Verse Chorus Verse

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Photo Source: John Beverly
Some people shouldn't wear leather pants. Actually, no one should, but especially not Garrett Leskin (Michael Bryan Hill), the puppyish Kurt Cobain–worshipping singer in Randall Colburn's rock-'n'-roll drama "Verse Chorus Verse." Said pants just don't go with his bright-eyed, dorky persona, and they bag awkwardly on his short and unprepossessing legs. Desperate to become "the voice of his generation"—and unaware that that title is foisted on one, rather than deliberately sought after—Garrett embodies many of the problems of this show, which just isn't as cool as it wants to be.

The central character isn't Garrett; it's Polly (Lorraine Rodriguez-Reyes), subject of the Nirvana song of the same name. She carries on a creepy affair with a man named Gerald Friend (Forbes March), whose physical resemblance to Cobain is presumably not coincidental. Garrett, who wants to prove that Cobain's death was really a murder, also draws the haunted girl into his orbit, which includes the prime suspect, Satanic heavy-metal dude Mason Dwyer (Michael Mallard).

For all its dropping of band names and wrestling with familiar indie-rock issues (like whether it's a sellout to sign with a major label), the play doesn't muster much rock-'n'-roll cred. I was interested to see that March is a veteran of such series as "All My Children," "One Life to Live," and "As the World Turns," because the whole tone of the play is reminiscent of daytime serials. By that I mean airless, humorless, and inauthentic, with lots of dialogue leading nowhere in particular. Arguably, it also gives too much credibility to the nonexistent mystery of who killed Kurt Cobain, whose death, like all premature celebrity deaths, has led to conspiracy theories of varying ludicrousness.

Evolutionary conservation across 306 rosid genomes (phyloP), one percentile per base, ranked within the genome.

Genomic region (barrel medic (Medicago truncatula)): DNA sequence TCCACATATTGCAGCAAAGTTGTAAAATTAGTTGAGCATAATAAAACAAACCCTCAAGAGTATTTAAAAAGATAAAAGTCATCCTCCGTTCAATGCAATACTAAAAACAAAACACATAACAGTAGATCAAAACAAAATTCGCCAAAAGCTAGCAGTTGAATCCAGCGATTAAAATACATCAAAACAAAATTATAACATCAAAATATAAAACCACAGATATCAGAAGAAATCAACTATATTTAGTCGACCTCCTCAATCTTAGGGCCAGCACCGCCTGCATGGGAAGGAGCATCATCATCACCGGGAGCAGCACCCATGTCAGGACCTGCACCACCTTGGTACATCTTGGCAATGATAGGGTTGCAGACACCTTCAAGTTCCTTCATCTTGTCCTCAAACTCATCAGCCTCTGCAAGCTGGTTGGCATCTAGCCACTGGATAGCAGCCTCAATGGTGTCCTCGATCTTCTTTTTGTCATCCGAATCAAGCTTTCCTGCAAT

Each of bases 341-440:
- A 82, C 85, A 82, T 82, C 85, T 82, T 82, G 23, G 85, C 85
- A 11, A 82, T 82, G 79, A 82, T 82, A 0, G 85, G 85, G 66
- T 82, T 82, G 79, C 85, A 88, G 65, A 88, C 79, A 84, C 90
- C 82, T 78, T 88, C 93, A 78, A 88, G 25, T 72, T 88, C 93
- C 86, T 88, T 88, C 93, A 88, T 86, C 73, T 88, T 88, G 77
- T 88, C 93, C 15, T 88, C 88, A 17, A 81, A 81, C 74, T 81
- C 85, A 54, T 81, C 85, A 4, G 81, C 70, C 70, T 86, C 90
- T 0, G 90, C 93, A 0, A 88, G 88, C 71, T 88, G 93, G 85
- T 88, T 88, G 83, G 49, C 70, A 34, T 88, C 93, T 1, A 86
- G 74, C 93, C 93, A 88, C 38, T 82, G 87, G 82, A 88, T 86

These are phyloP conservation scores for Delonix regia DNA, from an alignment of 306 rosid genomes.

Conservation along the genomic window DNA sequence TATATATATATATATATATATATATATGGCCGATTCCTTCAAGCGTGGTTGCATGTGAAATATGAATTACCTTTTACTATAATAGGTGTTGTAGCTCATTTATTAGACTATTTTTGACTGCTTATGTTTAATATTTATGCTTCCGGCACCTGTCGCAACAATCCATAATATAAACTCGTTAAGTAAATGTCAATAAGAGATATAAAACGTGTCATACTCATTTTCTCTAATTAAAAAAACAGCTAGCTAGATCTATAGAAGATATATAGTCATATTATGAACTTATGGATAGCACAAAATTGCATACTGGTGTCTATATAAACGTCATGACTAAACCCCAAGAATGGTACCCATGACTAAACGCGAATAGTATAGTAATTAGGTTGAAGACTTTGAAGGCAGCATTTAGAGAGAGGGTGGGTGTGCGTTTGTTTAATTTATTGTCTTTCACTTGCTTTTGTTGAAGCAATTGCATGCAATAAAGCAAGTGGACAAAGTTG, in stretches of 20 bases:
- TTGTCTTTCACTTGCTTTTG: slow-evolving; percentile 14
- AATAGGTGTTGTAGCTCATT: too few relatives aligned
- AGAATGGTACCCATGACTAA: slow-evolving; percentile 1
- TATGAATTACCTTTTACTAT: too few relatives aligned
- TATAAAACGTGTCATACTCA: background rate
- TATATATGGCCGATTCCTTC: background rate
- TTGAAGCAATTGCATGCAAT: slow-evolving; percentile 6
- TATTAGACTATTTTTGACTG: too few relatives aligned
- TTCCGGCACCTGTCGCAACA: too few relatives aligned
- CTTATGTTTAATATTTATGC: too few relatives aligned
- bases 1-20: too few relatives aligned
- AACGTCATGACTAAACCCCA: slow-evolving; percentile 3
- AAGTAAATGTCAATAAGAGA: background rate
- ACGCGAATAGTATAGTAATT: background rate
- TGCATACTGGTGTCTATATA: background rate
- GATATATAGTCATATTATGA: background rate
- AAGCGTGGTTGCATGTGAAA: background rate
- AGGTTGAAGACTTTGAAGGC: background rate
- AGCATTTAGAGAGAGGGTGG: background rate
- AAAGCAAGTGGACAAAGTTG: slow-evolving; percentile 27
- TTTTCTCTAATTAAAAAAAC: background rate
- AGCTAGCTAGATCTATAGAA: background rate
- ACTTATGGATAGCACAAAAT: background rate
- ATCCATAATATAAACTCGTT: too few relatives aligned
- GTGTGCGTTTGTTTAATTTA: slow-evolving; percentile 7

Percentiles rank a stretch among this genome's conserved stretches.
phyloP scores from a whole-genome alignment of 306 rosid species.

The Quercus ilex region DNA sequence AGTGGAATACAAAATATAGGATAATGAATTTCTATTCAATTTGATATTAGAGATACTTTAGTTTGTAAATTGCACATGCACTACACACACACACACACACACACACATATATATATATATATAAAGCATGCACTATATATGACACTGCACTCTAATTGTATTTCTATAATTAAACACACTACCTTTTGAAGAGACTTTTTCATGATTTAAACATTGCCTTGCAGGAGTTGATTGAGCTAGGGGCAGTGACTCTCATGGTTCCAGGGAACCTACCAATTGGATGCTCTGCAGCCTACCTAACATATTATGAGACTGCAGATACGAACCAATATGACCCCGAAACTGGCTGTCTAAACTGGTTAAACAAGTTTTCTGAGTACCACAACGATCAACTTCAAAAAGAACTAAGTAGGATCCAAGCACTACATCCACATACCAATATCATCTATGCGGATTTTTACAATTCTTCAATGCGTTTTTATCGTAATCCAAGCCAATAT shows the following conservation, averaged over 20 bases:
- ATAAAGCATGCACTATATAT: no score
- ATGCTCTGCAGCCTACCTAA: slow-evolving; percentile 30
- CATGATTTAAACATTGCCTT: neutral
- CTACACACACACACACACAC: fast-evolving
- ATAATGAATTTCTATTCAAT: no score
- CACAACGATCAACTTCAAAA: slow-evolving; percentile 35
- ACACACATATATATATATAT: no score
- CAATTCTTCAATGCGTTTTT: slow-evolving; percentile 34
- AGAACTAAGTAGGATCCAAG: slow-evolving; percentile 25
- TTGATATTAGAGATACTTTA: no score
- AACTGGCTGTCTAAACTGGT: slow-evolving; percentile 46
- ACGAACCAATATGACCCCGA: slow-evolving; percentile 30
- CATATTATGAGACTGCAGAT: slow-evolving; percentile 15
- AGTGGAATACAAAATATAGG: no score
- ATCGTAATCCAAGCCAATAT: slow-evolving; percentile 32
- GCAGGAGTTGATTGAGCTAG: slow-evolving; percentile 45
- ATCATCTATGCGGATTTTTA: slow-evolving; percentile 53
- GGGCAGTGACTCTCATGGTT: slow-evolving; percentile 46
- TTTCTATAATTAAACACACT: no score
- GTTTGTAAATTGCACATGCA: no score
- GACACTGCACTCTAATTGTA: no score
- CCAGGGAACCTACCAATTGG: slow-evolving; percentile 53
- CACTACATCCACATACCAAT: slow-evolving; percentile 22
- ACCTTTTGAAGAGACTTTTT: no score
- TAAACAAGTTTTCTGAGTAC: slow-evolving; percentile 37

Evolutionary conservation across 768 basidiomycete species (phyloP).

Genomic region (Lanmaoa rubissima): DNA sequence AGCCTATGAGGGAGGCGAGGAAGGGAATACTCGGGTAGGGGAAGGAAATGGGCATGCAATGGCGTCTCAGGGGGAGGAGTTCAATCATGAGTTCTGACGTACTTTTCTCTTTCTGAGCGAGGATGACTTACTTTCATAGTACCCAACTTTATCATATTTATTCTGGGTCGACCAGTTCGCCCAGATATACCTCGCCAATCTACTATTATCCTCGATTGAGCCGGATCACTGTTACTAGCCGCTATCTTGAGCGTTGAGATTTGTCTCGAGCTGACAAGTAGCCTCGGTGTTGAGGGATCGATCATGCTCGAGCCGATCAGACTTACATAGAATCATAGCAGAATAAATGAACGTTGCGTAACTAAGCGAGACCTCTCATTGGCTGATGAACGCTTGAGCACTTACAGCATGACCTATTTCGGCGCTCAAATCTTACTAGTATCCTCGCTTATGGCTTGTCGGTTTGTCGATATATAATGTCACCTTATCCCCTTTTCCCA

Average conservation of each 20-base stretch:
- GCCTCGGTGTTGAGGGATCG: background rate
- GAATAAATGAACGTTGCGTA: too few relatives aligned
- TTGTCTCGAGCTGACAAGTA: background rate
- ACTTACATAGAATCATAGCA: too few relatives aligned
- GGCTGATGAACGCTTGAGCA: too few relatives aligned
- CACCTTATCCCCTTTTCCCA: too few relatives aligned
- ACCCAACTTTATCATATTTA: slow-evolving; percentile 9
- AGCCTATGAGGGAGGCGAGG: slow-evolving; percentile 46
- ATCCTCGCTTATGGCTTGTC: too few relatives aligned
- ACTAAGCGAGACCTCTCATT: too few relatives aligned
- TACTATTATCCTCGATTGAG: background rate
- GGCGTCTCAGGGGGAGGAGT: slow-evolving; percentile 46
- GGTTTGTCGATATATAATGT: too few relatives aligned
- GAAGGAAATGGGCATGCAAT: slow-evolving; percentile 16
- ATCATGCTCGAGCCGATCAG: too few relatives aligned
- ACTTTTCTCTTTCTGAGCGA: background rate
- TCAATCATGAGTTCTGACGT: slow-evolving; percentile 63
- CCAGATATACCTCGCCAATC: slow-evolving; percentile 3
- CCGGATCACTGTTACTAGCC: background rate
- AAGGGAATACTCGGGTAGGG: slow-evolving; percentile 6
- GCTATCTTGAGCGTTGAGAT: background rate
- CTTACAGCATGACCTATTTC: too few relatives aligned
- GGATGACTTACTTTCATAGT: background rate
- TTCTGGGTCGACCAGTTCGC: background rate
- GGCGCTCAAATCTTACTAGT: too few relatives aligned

As far as I can tell, Oswald shot Kennedy, Shakespeare wrote Shakespeare, and Kurt Cobain blew his face off with a shotgun. He deserves a livelier and more compelling tribute.

Presented by East 3rd Productions at the Cherry Lane Studio Theatre, 38 Commerce St., NYC. Oct. 29–Nov. 12. Wed.–Fri., 7 p.m.; Sat., 3 and 7 p.m. (212) 352-3101, (866) 811-4111,, or